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False Identity In Invisible Man By Ralph Ellison

2203 words - 9 pages

In Ralph Ellison’s novel Invisible Man, one of Ellison’s greatest assets is his ability to bestow profound significance upon inanimate objects. During the narrator’s journey from the bar to the hole, he acquires a series of objects that signify both the manifestations of a racist society, as well as the clues he employs to deconstruct his indoctrinated identity. The narrator’s briefcase thereby becomes a figurative safe in his mind that can only be unlocked by understanding the true nature of the objects that lie within. Thus, in order to realize who he is, the narrator must first realize who he is not: that unreal man whose name is written in Jack’s pen, or the forcibly grinning visage of ...view middle of the document...

And within the briefcase lies the hook at the end of the invisible, figurative fishing line: “a scholarship to the state college for Negroes” (32). The foundational persona of the narrator’s new, given identity is what “the Board of Education” calls a “good, smart boy” (32) who will dutifully “lead his people…in the right direction” (32). Shortly thereafter, the narrator has a dream. In this dream, he comes across an envelope that seems to be the exact one that contained his scholarship. However, when he opens the envelope in his dream, the note says, “to whom it may concern…keep This Nigger-Boy Running” (33). As the narrator will eventually learn, the effect of the scholarship and the effect of the dreamed version of the scholarship are essentially the same. Because the narrator does not realize this unfortunate truth about the manipulative nature of his scholarship, one may conclude that the narrator’s identity has already begun to be rewired to the model of the gullible puppet encouraged by white society.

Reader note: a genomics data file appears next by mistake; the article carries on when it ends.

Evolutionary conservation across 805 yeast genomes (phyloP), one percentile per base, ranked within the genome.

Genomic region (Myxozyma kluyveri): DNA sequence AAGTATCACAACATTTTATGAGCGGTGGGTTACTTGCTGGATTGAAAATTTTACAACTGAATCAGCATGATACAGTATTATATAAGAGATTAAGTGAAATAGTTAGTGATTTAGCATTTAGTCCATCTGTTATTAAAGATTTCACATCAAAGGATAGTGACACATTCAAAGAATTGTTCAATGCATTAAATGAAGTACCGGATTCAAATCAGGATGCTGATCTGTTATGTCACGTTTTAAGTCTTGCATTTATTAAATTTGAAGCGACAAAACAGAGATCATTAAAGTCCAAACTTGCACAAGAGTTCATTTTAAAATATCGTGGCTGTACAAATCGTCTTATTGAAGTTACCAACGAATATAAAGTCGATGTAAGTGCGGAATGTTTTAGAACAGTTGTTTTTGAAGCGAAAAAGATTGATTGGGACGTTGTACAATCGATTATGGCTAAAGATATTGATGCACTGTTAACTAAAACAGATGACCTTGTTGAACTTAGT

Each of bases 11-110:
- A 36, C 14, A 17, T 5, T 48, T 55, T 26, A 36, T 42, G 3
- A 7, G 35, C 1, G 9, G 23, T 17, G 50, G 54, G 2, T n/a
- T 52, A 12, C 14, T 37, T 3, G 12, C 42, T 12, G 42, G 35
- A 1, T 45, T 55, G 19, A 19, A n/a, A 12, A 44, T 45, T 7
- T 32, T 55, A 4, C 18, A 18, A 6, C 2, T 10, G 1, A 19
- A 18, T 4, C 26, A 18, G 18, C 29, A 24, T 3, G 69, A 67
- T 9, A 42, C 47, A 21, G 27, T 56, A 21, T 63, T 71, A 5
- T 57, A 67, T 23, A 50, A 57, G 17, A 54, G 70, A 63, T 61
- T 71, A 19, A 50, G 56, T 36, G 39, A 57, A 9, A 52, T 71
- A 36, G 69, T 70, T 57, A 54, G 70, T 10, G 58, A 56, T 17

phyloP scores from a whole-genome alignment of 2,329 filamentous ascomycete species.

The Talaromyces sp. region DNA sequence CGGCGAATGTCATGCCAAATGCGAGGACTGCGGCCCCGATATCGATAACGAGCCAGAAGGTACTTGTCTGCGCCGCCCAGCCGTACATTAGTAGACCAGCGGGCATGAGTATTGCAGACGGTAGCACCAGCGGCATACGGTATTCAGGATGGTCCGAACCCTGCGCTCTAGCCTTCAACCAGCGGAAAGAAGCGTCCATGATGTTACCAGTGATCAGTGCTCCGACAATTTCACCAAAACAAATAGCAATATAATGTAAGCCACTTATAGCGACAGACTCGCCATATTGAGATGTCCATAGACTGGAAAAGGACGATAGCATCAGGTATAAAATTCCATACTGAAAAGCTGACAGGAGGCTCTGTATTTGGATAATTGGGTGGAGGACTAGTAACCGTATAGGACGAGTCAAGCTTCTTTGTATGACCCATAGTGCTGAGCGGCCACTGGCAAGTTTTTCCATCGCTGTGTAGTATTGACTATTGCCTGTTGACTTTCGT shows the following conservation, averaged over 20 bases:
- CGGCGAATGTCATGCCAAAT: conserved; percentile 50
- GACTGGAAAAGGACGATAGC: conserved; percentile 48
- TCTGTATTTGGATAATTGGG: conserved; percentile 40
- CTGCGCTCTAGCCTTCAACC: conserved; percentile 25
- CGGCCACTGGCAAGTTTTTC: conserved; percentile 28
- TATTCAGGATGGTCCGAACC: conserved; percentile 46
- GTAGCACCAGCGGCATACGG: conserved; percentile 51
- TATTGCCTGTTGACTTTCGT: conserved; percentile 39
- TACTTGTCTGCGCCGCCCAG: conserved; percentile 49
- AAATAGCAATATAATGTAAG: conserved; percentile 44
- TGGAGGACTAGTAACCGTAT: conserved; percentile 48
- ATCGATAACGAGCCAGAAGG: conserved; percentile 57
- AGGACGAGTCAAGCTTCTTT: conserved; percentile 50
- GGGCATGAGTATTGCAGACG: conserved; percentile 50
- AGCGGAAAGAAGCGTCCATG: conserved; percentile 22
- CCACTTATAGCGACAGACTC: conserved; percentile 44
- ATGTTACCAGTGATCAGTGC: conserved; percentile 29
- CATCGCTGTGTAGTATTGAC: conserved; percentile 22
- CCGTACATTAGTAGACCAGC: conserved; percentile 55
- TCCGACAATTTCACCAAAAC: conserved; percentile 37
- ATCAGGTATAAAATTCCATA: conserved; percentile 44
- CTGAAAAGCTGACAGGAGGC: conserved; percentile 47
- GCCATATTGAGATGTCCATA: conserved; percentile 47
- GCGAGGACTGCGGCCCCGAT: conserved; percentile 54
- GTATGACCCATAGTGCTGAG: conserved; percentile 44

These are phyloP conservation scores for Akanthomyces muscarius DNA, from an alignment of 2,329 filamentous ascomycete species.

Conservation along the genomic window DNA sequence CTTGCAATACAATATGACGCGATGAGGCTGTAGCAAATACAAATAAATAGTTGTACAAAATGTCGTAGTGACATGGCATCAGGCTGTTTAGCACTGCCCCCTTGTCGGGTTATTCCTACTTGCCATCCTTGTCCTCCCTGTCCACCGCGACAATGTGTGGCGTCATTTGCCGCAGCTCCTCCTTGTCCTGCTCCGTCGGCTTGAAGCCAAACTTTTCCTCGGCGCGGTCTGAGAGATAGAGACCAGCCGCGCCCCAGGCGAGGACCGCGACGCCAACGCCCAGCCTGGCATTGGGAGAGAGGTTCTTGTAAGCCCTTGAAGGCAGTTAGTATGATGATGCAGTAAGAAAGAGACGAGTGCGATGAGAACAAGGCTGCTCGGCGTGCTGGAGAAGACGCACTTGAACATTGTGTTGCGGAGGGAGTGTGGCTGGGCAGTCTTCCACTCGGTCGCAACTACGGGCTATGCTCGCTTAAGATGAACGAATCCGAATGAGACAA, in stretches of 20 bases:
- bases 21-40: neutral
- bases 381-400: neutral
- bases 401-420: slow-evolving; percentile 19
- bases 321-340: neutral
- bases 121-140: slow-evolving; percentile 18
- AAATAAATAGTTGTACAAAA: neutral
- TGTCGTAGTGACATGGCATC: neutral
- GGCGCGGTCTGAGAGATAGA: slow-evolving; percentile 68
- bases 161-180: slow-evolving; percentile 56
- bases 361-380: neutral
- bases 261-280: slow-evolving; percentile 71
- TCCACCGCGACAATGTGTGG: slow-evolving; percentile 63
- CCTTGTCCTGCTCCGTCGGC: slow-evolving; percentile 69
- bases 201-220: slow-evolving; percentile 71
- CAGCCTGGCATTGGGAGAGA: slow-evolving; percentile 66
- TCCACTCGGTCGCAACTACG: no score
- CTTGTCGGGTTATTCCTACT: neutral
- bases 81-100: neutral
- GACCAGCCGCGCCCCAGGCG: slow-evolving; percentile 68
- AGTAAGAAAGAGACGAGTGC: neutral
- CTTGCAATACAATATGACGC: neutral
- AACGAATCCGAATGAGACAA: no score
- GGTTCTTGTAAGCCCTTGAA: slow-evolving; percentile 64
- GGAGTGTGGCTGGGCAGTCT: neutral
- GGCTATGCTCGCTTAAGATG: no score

The slip of paper Brother Jack gives the narrator at the Brotherhood party is another, even more blatant, example of an object from the narrator’s briefcase overlaying his identity. After reluctantly accepting Brother Jack’s offer to join the mysterious organization of The Brotherhood, the narrator attends a Brotherhood function. Immediately after arriving, Brother Jack asks Emma to give the narrator a white envelope. (A white envelope that, not insignificantly, up till this moment has been housed in “the bosom of [Emma’s] taffeta hostess gown” (309).) Before the narrator can open the envelope, Brother Jack tells him what is inside: “this is your new identity” (309). In terms of forcing an identity on someone, it does not get much more obvious than someone giving you a slip of paper and saying, this “is your new name… Start thinking of yourself by that name from this moment” (309).
The cast iron figure that the narrator finds while packing to leave Mary’s house is a profound representation of how the narrator’s identity is warped by the racist society. As a condition of getting the job with the Brotherhood, the narrator is forced to leave all the things that made him who he was prior to his becoming a Brother behind. While packing his things in preparation of leaving Mary’s house, the narrator stumbles across a “cast-iron figure of a very black, red-lipped and wide-mouthed Negro” (319). While he may not know it, the narrator is describing a figurine somewhat representative of the brutally racist tradition of lawn-jockeys. This fundamentally inhuman caricature of a “very black” (319), “red-lipped” (319) and “wide-mouthed” (319) figure presents a salient image of the stereotypical black man as a savage or ape—a persona common to the racist propaganda of the time. Moreover, to put this image in the perspective of where it falls sequentially in the text, it is no accident that this mindless creature appears immediately after the narrator takes...

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